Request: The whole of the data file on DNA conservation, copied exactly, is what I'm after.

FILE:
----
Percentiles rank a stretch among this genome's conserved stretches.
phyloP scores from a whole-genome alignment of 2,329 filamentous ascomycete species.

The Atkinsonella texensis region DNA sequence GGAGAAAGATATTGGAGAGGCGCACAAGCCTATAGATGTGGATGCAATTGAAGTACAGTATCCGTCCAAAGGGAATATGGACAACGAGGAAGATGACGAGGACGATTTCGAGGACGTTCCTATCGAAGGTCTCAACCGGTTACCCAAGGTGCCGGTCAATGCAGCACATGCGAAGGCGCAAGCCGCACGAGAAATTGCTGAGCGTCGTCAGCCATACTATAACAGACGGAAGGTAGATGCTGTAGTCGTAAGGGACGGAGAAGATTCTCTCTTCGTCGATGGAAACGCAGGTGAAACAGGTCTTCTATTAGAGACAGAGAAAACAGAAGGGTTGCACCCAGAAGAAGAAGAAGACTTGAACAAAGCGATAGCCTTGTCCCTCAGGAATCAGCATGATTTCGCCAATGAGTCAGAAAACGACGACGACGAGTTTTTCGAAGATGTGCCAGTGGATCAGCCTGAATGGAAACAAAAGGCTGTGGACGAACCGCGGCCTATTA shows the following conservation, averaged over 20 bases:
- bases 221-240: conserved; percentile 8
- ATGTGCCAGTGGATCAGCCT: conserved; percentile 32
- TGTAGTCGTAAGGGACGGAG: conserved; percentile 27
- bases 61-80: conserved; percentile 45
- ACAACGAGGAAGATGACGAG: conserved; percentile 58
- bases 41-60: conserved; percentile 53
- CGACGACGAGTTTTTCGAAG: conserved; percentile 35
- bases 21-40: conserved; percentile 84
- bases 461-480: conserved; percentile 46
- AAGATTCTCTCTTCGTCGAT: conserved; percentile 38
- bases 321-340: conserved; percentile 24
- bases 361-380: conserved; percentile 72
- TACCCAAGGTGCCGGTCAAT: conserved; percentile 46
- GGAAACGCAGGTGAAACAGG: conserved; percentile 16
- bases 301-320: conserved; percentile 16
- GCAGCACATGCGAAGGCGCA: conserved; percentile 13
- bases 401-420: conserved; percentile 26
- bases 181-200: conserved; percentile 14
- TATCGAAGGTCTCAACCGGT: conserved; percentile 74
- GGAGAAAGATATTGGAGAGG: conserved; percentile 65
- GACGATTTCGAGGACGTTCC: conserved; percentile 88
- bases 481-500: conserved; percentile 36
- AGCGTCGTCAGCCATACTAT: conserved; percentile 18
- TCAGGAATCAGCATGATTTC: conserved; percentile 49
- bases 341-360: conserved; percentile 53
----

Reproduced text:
Percentiles rank a stretch among this genome's conserved stretches.
phyloP scores from a whole-genome alignment of 2,329 filamentous ascomycete species.

The Atkinsonella texensis region DNA sequence GGAGAAAGATATTGGAGAGGCGCACAAGCCTATAGATGTGGATGCAATTGAAGTACAGTATCCGTCCAAAGGGAATATGGACAACGAGGAAGATGACGAGGACGATTTCGAGGACGTTCCTATCGAAGGTCTCAACCGGTTACCCAAGGTGCCGGTCAATGCAGCACATGCGAAGGCGCAAGCCGCACGAGAAATTGCTGAGCGTCGTCAGCCATACTATAACAGACGGAAGGTAGATGCTGTAGTCGTAAGGGACGGAGAAGATTCTCTCTTCGTCGATGGAAACGCAGGTGAAACAGGTCTTCTATTAGAGACAGAGAAAACAGAAGGGTTGCACCCAGAAGAAGAAGAAGACTTGAACAAAGCGATAGCCTTGTCCCTCAGGAATCAGCATGATTTCGCCAATGAGTCAGAAAACGACGACGACGAGTTTTTCGAAGATGTGCCAGTGGATCAGCCTGAATGGAAACAAAAGGCTGTGGACGAACCGCGGCCTATTA shows the following conservation, averaged over 20 bases:
- bases 221-240: conserved; percentile 8
- ATGTGCCAGTGGATCAGCCT: conserved; percentile 32
- TGTAGTCGTAAGGGACGGAG: conserved; percentile 27
- bases 61-80: conserved; percentile 45
- ACAACGAGGAAGATGACGAG: conserved; percentile 58
- bases 41-60: conserved; percentile 53
- CGACGACGAGTTTTTCGAAG: conserved; percentile 35
- bases 21-40: conserved; percentile 84
- bases 461-480: conserved; percentile 46
- AAGATTCTCTCTTCGTCGAT: conserved; percentile 38
- bases 321-340: conserved; percentile 24
- bases 361-380: conserved; percentile 72
- TACCCAAGGTGCCGGTCAAT: conserved; percentile 46
- GGAAACGCAGGTGAAACAGG: conserved; percentile 16
- bases 301-320: conserved; percentile 16
- GCAGCACATGCGAAGGCGCA: conserved; percentile 13
- bases 401-420: conserved; percentile 26
- bases 181-200: conserved; percentile 14
- TATCGAAGGTCTCAACCGGT: conserved; percentile 74
- GGAGAAAGATATTGGAGAGG: conserved; percentile 65
- GACGATTTCGAGGACGTTCC: conserved; percentile 88
- bases 481-500: conserved; percentile 36
- AGCGTCGTCAGCCATACTAT: conserved; percentile 18
- TCAGGAATCAGCATGATTTC: conserved; percentile 49
- bases 341-360: conserved; percentile 53